First Structure Of Human Sialyltransferase | Chemical & Engineering News
Volume 93 Issue 30 | p. 45 | Concentrates
Issue Date: July 27, 2015

First Structure Of Human Sialyltransferase

Biochemistry: Three-dimensional arrangement of protein that coats cells with sialic acid sugars could aid development of cancer drugs
Department: Science & Technology | Collection: Life Sciences
News Channels: Biological SCENE
Keywords: sialyltransferases, x-ray, crystallography

Coating the outside of cells with oligomers and polymers of sialic acid sugar helps cells migrate, which is central to fetal brain development and adult memory formation. These polysialyl coats are also infamous for cancer cell metastasis; the negatively charged sugars packed on their exteriors help cancer cells eschew adhesion in favor of distant travel. A study that, for the first time, describes the atomic-level structure of a human polysialyltransferase, which attaches sialic sugars to the exterior of cells, may help researchers develop new anticancer agents and gain a deeper understanding of brain function (Nat. Struct. Mol. Biol. 2015, DOI: 10.1038/nsmb.3060). A team of scientists led by Gesa Volkers and Natalie Strynadka of the University of British Columbia, in Vancouver, used X-ray crystallography and other techniques to solve the structure with a resolution of 1.8 Å and to propose a mechanism for the enzyme’s catalytic activity. This particular polysialyltransferase, ST8SiaIII, is one of three found in humans, and its precise role is unknown, comments Laurence Patterson of the University of Bradford, in England. However, its similarity to the human polysialyltransferase known to be involved in cancer suggests the structure will be useful for drug research, he adds.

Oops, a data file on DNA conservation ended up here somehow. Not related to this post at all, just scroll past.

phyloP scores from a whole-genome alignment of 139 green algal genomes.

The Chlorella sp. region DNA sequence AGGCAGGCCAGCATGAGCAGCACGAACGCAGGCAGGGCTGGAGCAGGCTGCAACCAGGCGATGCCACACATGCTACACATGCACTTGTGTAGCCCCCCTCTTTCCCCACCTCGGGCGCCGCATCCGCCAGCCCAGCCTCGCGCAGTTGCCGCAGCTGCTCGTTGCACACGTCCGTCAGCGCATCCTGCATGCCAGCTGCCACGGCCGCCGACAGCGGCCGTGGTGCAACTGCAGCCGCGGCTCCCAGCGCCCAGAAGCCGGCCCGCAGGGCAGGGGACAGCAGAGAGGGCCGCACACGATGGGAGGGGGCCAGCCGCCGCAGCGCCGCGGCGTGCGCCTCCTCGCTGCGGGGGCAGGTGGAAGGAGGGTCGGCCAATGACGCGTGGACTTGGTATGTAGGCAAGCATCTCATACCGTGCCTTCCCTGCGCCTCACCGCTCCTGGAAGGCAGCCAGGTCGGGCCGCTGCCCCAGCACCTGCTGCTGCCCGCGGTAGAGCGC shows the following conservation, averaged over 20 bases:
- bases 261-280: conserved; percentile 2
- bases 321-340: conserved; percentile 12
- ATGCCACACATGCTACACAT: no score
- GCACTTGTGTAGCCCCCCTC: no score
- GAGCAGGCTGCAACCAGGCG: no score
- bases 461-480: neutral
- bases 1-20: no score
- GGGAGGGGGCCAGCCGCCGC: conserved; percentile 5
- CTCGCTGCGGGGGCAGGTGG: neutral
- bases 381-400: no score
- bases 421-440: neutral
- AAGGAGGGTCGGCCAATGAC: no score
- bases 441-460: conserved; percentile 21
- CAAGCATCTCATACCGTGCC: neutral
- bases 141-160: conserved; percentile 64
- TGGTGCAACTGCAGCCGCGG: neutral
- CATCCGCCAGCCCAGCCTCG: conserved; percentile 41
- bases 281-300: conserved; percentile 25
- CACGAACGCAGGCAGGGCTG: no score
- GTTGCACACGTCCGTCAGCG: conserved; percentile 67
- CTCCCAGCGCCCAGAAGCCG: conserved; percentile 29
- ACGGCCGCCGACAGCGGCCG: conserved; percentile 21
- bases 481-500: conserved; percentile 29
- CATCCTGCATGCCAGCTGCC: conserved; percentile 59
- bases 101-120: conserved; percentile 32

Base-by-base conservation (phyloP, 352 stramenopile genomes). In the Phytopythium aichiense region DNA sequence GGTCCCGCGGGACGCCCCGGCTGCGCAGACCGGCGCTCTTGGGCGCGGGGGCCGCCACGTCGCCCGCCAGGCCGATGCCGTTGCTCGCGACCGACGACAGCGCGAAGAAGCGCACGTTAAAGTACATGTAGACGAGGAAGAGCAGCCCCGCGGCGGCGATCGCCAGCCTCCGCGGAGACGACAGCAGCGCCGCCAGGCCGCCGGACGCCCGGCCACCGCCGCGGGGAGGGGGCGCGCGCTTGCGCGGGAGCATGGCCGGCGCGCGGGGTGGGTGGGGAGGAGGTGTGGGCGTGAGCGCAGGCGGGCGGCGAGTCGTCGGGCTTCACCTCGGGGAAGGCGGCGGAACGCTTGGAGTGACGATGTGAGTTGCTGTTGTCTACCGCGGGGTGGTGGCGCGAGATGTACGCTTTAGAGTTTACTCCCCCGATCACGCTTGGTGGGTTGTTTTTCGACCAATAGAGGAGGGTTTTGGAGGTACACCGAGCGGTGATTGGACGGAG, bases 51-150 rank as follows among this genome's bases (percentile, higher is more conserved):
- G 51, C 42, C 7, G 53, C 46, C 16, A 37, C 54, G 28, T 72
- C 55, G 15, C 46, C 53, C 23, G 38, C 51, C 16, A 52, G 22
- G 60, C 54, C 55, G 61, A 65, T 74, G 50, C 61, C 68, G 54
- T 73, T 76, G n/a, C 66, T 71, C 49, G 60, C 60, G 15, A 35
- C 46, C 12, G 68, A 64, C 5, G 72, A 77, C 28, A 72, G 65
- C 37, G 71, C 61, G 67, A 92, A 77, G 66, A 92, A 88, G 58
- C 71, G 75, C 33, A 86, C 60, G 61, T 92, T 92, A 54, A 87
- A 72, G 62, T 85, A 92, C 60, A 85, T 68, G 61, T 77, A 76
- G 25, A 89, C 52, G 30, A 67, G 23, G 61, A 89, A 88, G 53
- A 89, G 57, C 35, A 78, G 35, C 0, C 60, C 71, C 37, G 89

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Human polysialyltransferase ST8SiaIII attaches sialic acid glycans (yellow and green) to proteins on the exterior of cells. Intrinsic glycans are turquoise and red.
Credit: Gesa Volkers/UBC
First X-ray structure of a polysialyltransferase.
 
Human polysialyltransferase ST8SiaIII attaches sialic acid glycans (yellow and green) to proteins on the exterior of cells. Intrinsic glycans are turquoise and red.
Credit: Gesa Volkers/UBC
 
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